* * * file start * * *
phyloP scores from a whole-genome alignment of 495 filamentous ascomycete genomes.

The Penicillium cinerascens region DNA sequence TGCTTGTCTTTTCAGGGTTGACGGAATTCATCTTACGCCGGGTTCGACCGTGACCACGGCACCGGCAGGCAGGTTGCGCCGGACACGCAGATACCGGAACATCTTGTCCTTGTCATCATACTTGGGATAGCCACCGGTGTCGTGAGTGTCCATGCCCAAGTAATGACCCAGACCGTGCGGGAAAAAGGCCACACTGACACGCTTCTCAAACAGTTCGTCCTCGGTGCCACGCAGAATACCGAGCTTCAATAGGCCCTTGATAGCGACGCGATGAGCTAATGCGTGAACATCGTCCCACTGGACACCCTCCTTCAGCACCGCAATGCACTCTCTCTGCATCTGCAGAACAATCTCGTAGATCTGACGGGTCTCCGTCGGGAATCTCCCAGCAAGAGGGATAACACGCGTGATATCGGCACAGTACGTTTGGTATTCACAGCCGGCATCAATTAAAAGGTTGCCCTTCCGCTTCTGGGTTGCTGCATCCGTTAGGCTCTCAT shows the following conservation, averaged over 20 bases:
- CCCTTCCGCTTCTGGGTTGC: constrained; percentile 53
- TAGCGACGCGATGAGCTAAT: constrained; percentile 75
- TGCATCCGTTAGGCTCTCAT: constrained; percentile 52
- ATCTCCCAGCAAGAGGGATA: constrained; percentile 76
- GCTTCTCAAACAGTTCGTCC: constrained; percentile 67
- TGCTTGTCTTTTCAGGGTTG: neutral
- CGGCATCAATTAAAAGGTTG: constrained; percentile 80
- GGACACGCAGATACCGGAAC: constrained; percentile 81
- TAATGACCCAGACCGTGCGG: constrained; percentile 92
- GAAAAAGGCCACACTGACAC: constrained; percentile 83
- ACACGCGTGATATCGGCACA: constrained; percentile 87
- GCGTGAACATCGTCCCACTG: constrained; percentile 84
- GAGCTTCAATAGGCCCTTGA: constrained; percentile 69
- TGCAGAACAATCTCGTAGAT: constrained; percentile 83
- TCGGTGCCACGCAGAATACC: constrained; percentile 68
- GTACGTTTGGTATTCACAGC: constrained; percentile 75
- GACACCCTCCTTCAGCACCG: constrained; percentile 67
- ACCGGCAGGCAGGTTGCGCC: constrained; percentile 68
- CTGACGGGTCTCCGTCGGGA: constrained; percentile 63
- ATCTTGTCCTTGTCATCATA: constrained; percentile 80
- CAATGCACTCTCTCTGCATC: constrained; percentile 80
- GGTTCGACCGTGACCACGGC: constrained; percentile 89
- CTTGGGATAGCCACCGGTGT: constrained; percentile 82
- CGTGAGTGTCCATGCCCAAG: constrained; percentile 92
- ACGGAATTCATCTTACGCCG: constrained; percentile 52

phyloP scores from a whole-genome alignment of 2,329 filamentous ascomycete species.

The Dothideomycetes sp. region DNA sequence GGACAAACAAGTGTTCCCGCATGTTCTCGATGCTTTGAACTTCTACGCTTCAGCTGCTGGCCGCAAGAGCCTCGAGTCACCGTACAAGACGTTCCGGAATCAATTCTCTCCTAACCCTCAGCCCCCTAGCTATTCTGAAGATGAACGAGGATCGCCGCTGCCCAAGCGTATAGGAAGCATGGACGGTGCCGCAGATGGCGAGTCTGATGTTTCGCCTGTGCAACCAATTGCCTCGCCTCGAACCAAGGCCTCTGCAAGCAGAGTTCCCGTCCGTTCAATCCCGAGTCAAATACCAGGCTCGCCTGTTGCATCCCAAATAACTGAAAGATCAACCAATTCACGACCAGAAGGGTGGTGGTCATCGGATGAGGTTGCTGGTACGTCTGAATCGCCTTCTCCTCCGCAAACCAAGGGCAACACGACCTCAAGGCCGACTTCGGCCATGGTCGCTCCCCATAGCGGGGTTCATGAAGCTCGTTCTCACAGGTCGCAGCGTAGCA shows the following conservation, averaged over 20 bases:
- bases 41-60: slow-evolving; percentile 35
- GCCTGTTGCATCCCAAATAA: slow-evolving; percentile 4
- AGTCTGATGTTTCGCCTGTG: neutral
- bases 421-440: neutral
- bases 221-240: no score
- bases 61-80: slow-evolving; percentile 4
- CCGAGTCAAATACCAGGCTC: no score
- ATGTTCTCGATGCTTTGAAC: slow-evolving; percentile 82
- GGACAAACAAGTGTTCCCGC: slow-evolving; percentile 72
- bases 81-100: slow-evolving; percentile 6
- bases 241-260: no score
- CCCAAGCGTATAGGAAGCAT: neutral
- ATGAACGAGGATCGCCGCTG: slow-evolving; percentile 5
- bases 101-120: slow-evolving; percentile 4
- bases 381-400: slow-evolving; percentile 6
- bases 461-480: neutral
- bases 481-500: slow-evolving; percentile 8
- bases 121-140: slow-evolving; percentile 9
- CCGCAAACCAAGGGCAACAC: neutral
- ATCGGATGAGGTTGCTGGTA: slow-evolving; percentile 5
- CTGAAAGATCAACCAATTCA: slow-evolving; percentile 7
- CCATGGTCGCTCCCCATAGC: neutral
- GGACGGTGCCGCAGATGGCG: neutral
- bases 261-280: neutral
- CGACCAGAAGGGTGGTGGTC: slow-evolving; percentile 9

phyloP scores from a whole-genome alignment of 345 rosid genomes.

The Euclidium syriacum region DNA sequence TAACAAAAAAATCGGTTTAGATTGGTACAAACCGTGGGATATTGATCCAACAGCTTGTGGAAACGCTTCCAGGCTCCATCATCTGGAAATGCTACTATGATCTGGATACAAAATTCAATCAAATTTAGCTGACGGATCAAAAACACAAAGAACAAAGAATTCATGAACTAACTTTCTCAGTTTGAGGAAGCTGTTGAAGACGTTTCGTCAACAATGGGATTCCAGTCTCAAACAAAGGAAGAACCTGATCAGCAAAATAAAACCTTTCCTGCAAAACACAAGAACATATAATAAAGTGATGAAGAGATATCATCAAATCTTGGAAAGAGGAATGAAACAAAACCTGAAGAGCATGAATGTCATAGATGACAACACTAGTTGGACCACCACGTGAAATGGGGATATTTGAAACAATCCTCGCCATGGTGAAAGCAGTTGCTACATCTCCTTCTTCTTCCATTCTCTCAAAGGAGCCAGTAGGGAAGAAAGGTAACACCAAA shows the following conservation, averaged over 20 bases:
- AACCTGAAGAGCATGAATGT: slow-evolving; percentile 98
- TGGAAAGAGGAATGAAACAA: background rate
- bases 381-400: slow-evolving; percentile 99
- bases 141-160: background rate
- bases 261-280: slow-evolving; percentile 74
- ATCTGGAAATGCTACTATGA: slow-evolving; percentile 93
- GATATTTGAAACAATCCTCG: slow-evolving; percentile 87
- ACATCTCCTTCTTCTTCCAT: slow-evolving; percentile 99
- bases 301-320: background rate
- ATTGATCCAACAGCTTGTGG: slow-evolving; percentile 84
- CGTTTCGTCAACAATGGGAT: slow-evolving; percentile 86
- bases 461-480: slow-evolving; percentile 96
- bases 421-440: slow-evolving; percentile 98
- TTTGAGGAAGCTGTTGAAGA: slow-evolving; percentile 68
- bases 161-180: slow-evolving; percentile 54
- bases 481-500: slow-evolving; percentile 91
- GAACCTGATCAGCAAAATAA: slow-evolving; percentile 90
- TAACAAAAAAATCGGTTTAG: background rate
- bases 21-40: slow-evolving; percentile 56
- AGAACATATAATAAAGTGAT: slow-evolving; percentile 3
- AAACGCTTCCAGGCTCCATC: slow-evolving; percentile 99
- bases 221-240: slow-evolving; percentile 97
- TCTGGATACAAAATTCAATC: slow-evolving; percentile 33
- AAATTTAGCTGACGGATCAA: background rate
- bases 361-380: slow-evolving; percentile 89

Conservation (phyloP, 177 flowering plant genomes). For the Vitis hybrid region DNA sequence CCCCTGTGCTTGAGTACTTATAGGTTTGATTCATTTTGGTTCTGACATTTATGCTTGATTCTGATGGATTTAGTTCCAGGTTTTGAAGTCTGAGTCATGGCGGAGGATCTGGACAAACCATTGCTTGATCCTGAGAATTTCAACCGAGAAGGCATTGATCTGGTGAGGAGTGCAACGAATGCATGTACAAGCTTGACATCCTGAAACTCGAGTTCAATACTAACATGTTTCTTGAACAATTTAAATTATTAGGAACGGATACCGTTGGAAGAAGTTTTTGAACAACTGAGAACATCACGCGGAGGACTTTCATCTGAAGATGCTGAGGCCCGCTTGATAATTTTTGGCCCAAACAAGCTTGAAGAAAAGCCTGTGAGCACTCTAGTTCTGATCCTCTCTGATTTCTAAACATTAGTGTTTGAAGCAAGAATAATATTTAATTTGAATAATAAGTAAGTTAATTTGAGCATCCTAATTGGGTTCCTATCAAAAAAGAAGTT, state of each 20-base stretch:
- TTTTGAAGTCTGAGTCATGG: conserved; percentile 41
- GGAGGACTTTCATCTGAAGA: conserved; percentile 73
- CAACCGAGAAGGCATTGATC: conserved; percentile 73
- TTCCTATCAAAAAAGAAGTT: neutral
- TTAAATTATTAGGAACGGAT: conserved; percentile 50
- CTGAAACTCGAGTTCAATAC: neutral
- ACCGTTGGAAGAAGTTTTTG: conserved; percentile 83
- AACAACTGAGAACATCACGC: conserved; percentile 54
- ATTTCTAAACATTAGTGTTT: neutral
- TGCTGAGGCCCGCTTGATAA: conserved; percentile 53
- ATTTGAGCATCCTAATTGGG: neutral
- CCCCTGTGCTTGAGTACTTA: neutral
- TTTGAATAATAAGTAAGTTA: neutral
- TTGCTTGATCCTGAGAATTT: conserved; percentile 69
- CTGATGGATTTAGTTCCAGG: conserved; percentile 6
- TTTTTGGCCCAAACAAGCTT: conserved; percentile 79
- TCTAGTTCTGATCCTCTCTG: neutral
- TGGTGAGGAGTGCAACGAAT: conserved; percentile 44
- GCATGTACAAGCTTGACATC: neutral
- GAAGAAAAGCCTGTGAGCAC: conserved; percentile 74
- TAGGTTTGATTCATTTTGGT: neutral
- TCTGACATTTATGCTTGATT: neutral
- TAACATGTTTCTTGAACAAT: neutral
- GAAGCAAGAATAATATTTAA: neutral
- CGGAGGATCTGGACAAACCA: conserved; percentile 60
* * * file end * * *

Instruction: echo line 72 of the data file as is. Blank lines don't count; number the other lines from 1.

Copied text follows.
- bases 481-500: slow-evolving; percentile 91